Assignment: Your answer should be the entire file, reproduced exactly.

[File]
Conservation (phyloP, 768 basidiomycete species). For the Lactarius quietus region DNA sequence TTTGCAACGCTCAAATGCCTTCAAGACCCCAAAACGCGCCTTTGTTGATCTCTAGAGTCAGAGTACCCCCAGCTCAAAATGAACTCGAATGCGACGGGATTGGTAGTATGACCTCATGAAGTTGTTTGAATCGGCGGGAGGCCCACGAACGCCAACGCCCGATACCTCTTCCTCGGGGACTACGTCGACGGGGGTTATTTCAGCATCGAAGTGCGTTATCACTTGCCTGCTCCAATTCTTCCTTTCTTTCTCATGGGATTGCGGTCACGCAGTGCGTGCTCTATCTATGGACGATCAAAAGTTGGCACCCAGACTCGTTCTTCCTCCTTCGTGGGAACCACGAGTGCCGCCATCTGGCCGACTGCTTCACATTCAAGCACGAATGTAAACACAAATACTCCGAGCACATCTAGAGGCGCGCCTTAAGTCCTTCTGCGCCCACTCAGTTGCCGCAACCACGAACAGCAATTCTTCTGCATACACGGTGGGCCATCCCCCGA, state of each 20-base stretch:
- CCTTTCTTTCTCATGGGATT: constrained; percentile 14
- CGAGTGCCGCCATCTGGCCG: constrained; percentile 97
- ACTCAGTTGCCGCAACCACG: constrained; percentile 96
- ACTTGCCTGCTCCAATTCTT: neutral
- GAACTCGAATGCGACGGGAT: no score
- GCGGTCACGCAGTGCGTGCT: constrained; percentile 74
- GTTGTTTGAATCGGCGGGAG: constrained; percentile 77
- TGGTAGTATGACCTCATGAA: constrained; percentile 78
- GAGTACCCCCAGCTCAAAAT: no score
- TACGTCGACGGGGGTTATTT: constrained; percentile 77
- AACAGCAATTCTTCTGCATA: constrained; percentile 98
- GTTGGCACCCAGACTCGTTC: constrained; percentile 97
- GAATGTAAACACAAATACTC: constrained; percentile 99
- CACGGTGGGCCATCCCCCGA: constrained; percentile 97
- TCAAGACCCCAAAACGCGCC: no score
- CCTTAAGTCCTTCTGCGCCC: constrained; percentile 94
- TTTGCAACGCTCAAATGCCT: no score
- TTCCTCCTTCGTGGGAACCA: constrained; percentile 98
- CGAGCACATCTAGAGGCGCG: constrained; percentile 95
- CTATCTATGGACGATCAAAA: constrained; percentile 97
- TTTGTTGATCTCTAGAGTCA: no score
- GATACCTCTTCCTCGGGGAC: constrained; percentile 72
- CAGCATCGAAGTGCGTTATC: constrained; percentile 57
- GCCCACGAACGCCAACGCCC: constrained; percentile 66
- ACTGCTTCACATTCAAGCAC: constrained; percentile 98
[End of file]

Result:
Conservation (phyloP, 768 basidiomycete species). For the Lactarius quietus region DNA sequence TTTGCAACGCTCAAATGCCTTCAAGACCCCAAAACGCGCCTTTGTTGATCTCTAGAGTCAGAGTACCCCCAGCTCAAAATGAACTCGAATGCGACGGGATTGGTAGTATGACCTCATGAAGTTGTTTGAATCGGCGGGAGGCCCACGAACGCCAACGCCCGATACCTCTTCCTCGGGGACTACGTCGACGGGGGTTATTTCAGCATCGAAGTGCGTTATCACTTGCCTGCTCCAATTCTTCCTTTCTTTCTCATGGGATTGCGGTCACGCAGTGCGTGCTCTATCTATGGACGATCAAAAGTTGGCACCCAGACTCGTTCTTCCTCCTTCGTGGGAACCACGAGTGCCGCCATCTGGCCGACTGCTTCACATTCAAGCACGAATGTAAACACAAATACTCCGAGCACATCTAGAGGCGCGCCTTAAGTCCTTCTGCGCCCACTCAGTTGCCGCAACCACGAACAGCAATTCTTCTGCATACACGGTGGGCCATCCCCCGA, state of each 20-base stretch:
- CCTTTCTTTCTCATGGGATT: constrained; percentile 14
- CGAGTGCCGCCATCTGGCCG: constrained; percentile 97
- ACTCAGTTGCCGCAACCACG: constrained; percentile 96
- ACTTGCCTGCTCCAATTCTT: neutral
- GAACTCGAATGCGACGGGAT: no score
- GCGGTCACGCAGTGCGTGCT: constrained; percentile 74
- GTTGTTTGAATCGGCGGGAG: constrained; percentile 77
- TGGTAGTATGACCTCATGAA: constrained; percentile 78
- GAGTACCCCCAGCTCAAAAT: no score
- TACGTCGACGGGGGTTATTT: constrained; percentile 77
- AACAGCAATTCTTCTGCATA: constrained; percentile 98
- GTTGGCACCCAGACTCGTTC: constrained; percentile 97
- GAATGTAAACACAAATACTC: constrained; percentile 99
- CACGGTGGGCCATCCCCCGA: constrained; percentile 97
- TCAAGACCCCAAAACGCGCC: no score
- CCTTAAGTCCTTCTGCGCCC: constrained; percentile 94
- TTTGCAACGCTCAAATGCCT: no score
- TTCCTCCTTCGTGGGAACCA: constrained; percentile 98
- CGAGCACATCTAGAGGCGCG: constrained; percentile 95
- CTATCTATGGACGATCAAAA: constrained; percentile 97
- TTTGTTGATCTCTAGAGTCA: no score
- GATACCTCTTCCTCGGGGAC: constrained; percentile 72
- CAGCATCGAAGTGCGTTATC: constrained; percentile 57
- GCCCACGAACGCCAACGCCC: constrained; percentile 66
- ACTGCTTCACATTCAAGCAC: constrained; percentile 98